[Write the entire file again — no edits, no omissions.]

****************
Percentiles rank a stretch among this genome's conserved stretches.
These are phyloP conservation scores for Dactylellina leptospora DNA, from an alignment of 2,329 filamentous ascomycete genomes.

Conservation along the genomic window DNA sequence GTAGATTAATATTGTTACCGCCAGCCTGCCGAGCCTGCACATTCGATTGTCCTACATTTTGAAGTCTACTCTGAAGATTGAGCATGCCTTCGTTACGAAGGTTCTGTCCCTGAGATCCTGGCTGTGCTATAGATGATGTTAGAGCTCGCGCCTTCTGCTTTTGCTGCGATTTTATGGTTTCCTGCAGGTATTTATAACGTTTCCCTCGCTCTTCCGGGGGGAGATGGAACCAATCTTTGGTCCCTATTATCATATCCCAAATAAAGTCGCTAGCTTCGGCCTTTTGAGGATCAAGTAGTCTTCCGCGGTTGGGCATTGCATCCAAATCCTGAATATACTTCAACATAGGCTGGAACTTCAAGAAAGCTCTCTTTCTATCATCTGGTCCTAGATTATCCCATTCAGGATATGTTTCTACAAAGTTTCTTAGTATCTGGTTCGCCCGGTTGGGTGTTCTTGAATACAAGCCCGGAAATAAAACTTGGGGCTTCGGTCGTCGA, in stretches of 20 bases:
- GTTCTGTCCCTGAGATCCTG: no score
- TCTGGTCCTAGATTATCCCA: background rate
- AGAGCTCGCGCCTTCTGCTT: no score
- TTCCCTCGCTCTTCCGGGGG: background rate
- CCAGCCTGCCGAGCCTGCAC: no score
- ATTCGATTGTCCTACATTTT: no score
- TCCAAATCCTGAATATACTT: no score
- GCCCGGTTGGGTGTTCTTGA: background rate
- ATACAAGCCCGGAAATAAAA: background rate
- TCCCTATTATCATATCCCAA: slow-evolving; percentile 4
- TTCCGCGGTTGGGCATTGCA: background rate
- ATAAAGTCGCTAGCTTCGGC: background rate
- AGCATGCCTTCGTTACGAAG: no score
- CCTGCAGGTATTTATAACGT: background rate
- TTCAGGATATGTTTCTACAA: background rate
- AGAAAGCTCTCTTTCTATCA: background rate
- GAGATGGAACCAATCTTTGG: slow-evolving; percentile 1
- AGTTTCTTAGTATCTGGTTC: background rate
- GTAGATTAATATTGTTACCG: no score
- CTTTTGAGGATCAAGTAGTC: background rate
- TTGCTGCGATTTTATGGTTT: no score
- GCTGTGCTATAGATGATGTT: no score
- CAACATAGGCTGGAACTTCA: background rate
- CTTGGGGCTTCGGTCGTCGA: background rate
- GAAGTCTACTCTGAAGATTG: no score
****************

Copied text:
Percentiles rank a stretch among this genome's conserved stretches.
These are phyloP conservation scores for Dactylellina leptospora DNA, from an alignment of 2,329 filamentous ascomycete genomes.

Conservation along the genomic window DNA sequence GTAGATTAATATTGTTACCGCCAGCCTGCCGAGCCTGCACATTCGATTGTCCTACATTTTGAAGTCTACTCTGAAGATTGAGCATGCCTTCGTTACGAAGGTTCTGTCCCTGAGATCCTGGCTGTGCTATAGATGATGTTAGAGCTCGCGCCTTCTGCTTTTGCTGCGATTTTATGGTTTCCTGCAGGTATTTATAACGTTTCCCTCGCTCTTCCGGGGGGAGATGGAACCAATCTTTGGTCCCTATTATCATATCCCAAATAAAGTCGCTAGCTTCGGCCTTTTGAGGATCAAGTAGTCTTCCGCGGTTGGGCATTGCATCCAAATCCTGAATATACTTCAACATAGGCTGGAACTTCAAGAAAGCTCTCTTTCTATCATCTGGTCCTAGATTATCCCATTCAGGATATGTTTCTACAAAGTTTCTTAGTATCTGGTTCGCCCGGTTGGGTGTTCTTGAATACAAGCCCGGAAATAAAACTTGGGGCTTCGGTCGTCGA, in stretches of 20 bases:
- GTTCTGTCCCTGAGATCCTG: no score
- TCTGGTCCTAGATTATCCCA: background rate
- AGAGCTCGCGCCTTCTGCTT: no score
- TTCCCTCGCTCTTCCGGGGG: background rate
- CCAGCCTGCCGAGCCTGCAC: no score
- ATTCGATTGTCCTACATTTT: no score
- TCCAAATCCTGAATATACTT: no score
- GCCCGGTTGGGTGTTCTTGA: background rate
- ATACAAGCCCGGAAATAAAA: background rate
- TCCCTATTATCATATCCCAA: slow-evolving; percentile 4
- TTCCGCGGTTGGGCATTGCA: background rate
- ATAAAGTCGCTAGCTTCGGC: background rate
- AGCATGCCTTCGTTACGAAG: no score
- CCTGCAGGTATTTATAACGT: background rate
- TTCAGGATATGTTTCTACAA: background rate
- AGAAAGCTCTCTTTCTATCA: background rate
- GAGATGGAACCAATCTTTGG: slow-evolving; percentile 1
- AGTTTCTTAGTATCTGGTTC: background rate
- GTAGATTAATATTGTTACCG: no score
- CTTTTGAGGATCAAGTAGTC: background rate
- TTGCTGCGATTTTATGGTTT: no score
- GCTGTGCTATAGATGATGTT: no score
- CAACATAGGCTGGAACTTCA: background rate
- CTTGGGGCTTCGGTCGTCGA: background rate
- GAAGTCTACTCTGAAGATTG: no score